The Chronological and Sequential Structure of the Book of Revelation

Dr. John McLean

Some of the HTML versions of the articles have errors. If you have view problems try reading the PDF version.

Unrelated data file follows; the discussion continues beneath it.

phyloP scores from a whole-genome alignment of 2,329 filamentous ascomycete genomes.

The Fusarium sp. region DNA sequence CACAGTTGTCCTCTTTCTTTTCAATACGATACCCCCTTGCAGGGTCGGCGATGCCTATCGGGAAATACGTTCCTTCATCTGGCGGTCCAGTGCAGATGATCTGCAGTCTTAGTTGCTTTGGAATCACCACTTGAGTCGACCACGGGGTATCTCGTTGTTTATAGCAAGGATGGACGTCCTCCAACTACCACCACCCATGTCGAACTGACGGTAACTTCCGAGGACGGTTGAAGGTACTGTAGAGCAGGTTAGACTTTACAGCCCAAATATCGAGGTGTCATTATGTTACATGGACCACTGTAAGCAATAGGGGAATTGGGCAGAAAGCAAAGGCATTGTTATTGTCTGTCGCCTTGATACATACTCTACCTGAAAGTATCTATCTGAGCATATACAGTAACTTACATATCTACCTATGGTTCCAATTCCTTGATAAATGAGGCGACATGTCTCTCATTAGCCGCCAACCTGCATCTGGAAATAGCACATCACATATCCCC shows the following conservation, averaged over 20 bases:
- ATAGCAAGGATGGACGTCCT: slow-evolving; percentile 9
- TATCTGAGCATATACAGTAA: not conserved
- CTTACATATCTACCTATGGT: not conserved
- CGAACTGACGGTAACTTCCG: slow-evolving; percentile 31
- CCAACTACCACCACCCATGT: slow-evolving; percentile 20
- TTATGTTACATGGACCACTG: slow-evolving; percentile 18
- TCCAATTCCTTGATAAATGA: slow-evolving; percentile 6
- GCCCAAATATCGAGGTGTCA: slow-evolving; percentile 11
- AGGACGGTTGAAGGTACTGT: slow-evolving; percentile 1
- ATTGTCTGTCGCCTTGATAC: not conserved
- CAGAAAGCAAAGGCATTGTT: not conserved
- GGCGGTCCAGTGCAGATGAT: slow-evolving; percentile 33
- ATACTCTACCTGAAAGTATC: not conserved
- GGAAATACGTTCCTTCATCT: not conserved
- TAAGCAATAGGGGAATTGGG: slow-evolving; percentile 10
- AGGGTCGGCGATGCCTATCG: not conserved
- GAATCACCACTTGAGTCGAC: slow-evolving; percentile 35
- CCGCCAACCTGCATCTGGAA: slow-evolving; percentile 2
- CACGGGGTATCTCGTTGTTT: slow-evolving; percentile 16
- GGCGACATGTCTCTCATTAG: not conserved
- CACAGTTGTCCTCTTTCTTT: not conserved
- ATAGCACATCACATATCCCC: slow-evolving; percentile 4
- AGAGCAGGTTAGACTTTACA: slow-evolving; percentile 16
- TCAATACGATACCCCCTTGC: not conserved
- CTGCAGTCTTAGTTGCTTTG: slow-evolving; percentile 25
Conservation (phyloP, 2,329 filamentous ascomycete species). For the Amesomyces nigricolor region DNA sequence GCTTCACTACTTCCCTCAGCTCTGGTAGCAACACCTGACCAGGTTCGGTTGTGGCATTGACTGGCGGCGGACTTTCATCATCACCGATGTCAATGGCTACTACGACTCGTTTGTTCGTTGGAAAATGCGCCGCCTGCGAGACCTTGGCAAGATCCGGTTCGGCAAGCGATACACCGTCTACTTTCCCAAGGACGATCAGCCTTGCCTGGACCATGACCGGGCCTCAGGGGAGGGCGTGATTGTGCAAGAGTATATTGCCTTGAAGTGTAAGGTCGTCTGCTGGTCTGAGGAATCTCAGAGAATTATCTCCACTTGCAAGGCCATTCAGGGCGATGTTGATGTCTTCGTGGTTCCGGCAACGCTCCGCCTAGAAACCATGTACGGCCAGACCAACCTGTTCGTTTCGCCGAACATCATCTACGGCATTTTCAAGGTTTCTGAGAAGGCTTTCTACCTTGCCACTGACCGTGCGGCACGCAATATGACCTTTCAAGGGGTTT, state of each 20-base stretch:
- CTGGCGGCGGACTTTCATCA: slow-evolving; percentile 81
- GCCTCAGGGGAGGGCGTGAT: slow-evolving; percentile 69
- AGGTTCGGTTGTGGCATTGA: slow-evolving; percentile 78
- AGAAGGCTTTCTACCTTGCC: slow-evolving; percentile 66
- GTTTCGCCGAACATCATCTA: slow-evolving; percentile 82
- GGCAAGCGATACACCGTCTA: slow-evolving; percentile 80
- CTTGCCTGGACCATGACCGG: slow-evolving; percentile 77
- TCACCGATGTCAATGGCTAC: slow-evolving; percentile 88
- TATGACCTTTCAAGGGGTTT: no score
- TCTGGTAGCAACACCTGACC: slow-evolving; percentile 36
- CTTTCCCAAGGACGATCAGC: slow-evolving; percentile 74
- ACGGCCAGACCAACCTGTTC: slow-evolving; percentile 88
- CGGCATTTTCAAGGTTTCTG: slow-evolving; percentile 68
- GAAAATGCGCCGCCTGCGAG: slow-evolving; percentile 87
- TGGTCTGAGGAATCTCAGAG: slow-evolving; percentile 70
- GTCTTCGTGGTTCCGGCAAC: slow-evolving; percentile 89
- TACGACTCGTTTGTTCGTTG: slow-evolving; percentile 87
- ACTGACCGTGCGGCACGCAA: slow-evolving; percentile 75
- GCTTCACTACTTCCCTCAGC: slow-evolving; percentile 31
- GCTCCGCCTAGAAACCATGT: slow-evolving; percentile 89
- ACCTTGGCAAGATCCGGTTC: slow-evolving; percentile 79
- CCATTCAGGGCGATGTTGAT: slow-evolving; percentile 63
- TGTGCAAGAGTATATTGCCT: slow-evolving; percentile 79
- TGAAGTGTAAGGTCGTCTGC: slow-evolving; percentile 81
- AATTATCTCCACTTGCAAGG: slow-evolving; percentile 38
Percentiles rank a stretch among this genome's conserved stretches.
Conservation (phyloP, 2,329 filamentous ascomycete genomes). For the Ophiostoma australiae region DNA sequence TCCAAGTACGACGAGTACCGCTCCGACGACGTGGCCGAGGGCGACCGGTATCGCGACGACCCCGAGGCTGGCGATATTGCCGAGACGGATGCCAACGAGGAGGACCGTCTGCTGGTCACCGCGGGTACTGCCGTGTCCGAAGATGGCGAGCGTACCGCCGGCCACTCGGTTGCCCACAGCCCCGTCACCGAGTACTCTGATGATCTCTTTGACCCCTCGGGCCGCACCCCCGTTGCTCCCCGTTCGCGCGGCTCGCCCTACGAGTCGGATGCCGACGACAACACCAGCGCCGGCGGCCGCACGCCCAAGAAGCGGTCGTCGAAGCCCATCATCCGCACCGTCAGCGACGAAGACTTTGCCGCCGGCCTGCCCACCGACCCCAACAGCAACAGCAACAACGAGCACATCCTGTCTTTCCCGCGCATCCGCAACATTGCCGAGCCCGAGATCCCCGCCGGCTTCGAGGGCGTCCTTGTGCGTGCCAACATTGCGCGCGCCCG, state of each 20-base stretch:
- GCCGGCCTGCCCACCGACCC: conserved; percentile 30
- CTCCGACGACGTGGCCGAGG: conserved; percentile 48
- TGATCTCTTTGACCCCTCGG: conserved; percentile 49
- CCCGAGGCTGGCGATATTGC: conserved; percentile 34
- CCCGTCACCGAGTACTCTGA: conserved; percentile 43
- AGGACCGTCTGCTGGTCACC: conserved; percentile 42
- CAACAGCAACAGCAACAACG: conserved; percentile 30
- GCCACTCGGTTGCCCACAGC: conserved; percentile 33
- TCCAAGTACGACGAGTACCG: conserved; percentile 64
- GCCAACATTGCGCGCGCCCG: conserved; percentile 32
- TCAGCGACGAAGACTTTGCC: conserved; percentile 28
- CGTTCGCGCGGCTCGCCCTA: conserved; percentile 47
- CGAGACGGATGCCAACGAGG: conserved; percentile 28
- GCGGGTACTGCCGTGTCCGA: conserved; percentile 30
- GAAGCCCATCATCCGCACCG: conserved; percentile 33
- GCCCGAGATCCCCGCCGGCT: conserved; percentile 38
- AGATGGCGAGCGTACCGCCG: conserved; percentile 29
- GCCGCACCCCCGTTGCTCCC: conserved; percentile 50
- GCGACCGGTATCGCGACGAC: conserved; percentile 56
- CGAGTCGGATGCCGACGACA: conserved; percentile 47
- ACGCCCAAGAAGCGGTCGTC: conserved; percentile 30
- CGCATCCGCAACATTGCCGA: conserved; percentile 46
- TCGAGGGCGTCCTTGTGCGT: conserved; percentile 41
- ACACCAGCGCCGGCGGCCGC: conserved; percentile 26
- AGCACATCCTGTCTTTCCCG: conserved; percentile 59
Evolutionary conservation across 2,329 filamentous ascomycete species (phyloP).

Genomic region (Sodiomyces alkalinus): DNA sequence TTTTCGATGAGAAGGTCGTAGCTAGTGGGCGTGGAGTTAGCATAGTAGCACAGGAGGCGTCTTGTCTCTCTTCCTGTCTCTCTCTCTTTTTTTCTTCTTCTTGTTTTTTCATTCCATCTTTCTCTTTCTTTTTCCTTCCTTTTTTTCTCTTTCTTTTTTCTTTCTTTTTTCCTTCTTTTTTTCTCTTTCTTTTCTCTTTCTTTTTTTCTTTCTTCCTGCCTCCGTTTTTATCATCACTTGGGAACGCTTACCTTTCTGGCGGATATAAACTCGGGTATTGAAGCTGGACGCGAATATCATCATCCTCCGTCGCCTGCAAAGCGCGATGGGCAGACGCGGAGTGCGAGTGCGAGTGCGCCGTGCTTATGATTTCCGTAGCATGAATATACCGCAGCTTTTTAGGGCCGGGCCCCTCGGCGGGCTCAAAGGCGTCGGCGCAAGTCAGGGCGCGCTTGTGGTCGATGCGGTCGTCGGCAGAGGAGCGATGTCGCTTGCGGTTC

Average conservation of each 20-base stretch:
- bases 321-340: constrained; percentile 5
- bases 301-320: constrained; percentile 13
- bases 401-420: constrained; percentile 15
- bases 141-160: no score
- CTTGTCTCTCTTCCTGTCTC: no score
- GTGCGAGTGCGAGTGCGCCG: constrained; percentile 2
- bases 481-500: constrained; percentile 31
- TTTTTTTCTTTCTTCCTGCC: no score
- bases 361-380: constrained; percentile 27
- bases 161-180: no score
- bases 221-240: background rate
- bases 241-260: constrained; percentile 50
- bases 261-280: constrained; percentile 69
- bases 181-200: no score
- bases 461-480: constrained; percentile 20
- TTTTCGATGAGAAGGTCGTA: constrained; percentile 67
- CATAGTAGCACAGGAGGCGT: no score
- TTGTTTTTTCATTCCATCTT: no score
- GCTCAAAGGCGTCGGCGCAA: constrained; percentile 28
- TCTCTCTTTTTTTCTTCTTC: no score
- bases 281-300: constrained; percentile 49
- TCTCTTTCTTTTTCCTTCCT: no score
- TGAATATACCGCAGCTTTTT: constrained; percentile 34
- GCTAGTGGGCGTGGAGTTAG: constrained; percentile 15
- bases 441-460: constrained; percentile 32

People always like to know when something is going to happen, whether it is a weekend of activities, a church service or a day at work; a schedule of events is always appreciated. The book of Revelation records a schedule of events for the period that is designated "The End Times". The book of Revelation provides both a chronological and sequential record of God's final eschatological judgment which is also known as the Tribulation. Scripture does not provide enough detailed information to set dates for future events. In fact, we are exhorted that only the Father knows the time of the second coming of Jesus Christ (Matt 24:36; Mark 13:32), which is the major event that closes out the period of the Tribulation. This is clearly a warning to avoid date setting or speculative guessing.